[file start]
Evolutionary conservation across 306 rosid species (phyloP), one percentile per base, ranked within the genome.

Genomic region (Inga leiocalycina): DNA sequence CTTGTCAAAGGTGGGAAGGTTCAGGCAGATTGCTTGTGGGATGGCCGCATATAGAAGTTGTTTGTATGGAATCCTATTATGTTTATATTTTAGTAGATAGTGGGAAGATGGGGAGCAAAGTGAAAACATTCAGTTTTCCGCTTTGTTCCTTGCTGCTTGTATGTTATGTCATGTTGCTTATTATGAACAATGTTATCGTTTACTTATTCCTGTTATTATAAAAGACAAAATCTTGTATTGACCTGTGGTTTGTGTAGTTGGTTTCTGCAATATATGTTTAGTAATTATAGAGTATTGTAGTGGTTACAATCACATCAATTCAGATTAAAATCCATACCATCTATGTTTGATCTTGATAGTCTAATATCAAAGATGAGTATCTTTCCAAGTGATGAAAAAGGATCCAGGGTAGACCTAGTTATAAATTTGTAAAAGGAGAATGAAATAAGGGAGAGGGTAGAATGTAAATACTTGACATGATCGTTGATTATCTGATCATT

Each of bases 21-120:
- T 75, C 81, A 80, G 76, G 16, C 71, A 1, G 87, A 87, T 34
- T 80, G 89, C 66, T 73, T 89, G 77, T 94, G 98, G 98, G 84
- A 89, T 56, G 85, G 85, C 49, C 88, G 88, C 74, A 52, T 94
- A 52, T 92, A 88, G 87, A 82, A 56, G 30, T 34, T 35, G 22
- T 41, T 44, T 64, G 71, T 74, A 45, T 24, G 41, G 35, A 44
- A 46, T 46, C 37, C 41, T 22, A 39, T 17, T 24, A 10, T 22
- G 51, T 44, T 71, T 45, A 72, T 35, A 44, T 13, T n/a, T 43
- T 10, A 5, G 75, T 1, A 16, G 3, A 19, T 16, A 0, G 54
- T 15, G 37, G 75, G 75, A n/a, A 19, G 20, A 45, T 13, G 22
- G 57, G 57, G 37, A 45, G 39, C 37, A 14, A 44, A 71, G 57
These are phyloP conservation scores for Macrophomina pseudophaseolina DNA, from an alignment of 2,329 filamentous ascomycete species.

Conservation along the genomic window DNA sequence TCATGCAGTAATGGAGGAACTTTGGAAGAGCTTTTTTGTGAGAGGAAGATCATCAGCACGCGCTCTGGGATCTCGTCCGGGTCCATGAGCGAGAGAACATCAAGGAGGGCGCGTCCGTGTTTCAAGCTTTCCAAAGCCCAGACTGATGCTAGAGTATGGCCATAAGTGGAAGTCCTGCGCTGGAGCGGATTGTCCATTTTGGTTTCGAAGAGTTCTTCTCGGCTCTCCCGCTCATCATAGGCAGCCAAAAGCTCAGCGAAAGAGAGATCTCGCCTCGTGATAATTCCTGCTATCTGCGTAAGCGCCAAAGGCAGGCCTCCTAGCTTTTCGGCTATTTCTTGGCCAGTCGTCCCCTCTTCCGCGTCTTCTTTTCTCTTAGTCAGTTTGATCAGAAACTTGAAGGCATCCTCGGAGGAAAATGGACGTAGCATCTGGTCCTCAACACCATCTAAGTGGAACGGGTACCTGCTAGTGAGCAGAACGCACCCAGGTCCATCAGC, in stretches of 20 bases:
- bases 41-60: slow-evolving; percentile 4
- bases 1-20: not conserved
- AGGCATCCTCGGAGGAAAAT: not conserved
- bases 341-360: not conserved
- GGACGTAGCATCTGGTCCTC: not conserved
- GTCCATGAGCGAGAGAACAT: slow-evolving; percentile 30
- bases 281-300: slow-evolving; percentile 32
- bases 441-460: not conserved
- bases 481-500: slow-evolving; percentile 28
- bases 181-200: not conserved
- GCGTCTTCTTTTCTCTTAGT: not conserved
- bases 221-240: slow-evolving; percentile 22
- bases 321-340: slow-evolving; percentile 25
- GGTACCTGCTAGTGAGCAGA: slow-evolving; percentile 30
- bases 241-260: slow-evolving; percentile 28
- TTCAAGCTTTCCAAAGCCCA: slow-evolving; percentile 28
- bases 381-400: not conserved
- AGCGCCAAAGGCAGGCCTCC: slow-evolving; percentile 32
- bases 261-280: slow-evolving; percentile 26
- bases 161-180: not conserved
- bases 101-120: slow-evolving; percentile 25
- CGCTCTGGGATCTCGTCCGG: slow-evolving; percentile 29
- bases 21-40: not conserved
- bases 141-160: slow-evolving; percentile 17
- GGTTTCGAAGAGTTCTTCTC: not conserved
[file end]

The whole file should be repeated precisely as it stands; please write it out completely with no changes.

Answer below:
Evolutionary conservation across 306 rosid species (phyloP), one percentile per base, ranked within the genome.

Genomic region (Inga leiocalycina): DNA sequence CTTGTCAAAGGTGGGAAGGTTCAGGCAGATTGCTTGTGGGATGGCCGCATATAGAAGTTGTTTGTATGGAATCCTATTATGTTTATATTTTAGTAGATAGTGGGAAGATGGGGAGCAAAGTGAAAACATTCAGTTTTCCGCTTTGTTCCTTGCTGCTTGTATGTTATGTCATGTTGCTTATTATGAACAATGTTATCGTTTACTTATTCCTGTTATTATAAAAGACAAAATCTTGTATTGACCTGTGGTTTGTGTAGTTGGTTTCTGCAATATATGTTTAGTAATTATAGAGTATTGTAGTGGTTACAATCACATCAATTCAGATTAAAATCCATACCATCTATGTTTGATCTTGATAGTCTAATATCAAAGATGAGTATCTTTCCAAGTGATGAAAAAGGATCCAGGGTAGACCTAGTTATAAATTTGTAAAAGGAGAATGAAATAAGGGAGAGGGTAGAATGTAAATACTTGACATGATCGTTGATTATCTGATCATT

Each of bases 21-120:
- T 75, C 81, A 80, G 76, G 16, C 71, A 1, G 87, A 87, T 34
- T 80, G 89, C 66, T 73, T 89, G 77, T 94, G 98, G 98, G 84
- A 89, T 56, G 85, G 85, C 49, C 88, G 88, C 74, A 52, T 94
- A 52, T 92, A 88, G 87, A 82, A 56, G 30, T 34, T 35, G 22
- T 41, T 44, T 64, G 71, T 74, A 45, T 24, G 41, G 35, A 44
- A 46, T 46, C 37, C 41, T 22, A 39, T 17, T 24, A 10, T 22
- G 51, T 44, T 71, T 45, A 72, T 35, A 44, T 13, T n/a, T 43
- T 10, A 5, G 75, T 1, A 16, G 3, A 19, T 16, A 0, G 54
- T 15, G 37, G 75, G 75, A n/a, A 19, G 20, A 45, T 13, G 22
- G 57, G 57, G 37, A 45, G 39, C 37, A 14, A 44, A 71, G 57
These are phyloP conservation scores for Macrophomina pseudophaseolina DNA, from an alignment of 2,329 filamentous ascomycete species.

Conservation along the genomic window DNA sequence TCATGCAGTAATGGAGGAACTTTGGAAGAGCTTTTTTGTGAGAGGAAGATCATCAGCACGCGCTCTGGGATCTCGTCCGGGTCCATGAGCGAGAGAACATCAAGGAGGGCGCGTCCGTGTTTCAAGCTTTCCAAAGCCCAGACTGATGCTAGAGTATGGCCATAAGTGGAAGTCCTGCGCTGGAGCGGATTGTCCATTTTGGTTTCGAAGAGTTCTTCTCGGCTCTCCCGCTCATCATAGGCAGCCAAAAGCTCAGCGAAAGAGAGATCTCGCCTCGTGATAATTCCTGCTATCTGCGTAAGCGCCAAAGGCAGGCCTCCTAGCTTTTCGGCTATTTCTTGGCCAGTCGTCCCCTCTTCCGCGTCTTCTTTTCTCTTAGTCAGTTTGATCAGAAACTTGAAGGCATCCTCGGAGGAAAATGGACGTAGCATCTGGTCCTCAACACCATCTAAGTGGAACGGGTACCTGCTAGTGAGCAGAACGCACCCAGGTCCATCAGC, in stretches of 20 bases:
- bases 41-60: slow-evolving; percentile 4
- bases 1-20: not conserved
- AGGCATCCTCGGAGGAAAAT: not conserved
- bases 341-360: not conserved
- GGACGTAGCATCTGGTCCTC: not conserved
- GTCCATGAGCGAGAGAACAT: slow-evolving; percentile 30
- bases 281-300: slow-evolving; percentile 32
- bases 441-460: not conserved
- bases 481-500: slow-evolving; percentile 28
- bases 181-200: not conserved
- GCGTCTTCTTTTCTCTTAGT: not conserved
- bases 221-240: slow-evolving; percentile 22
- bases 321-340: slow-evolving; percentile 25
- GGTACCTGCTAGTGAGCAGA: slow-evolving; percentile 30
- bases 241-260: slow-evolving; percentile 28
- TTCAAGCTTTCCAAAGCCCA: slow-evolving; percentile 28
- bases 381-400: not conserved
- AGCGCCAAAGGCAGGCCTCC: slow-evolving; percentile 32
- bases 261-280: slow-evolving; percentile 26
- bases 161-180: not conserved
- bases 101-120: slow-evolving; percentile 25
- CGCTCTGGGATCTCGTCCGG: slow-evolving; percentile 29
- bases 21-40: not conserved
- bases 141-160: slow-evolving; percentile 17
- GGTTTCGAAGAGTTCTTCTC: not conserved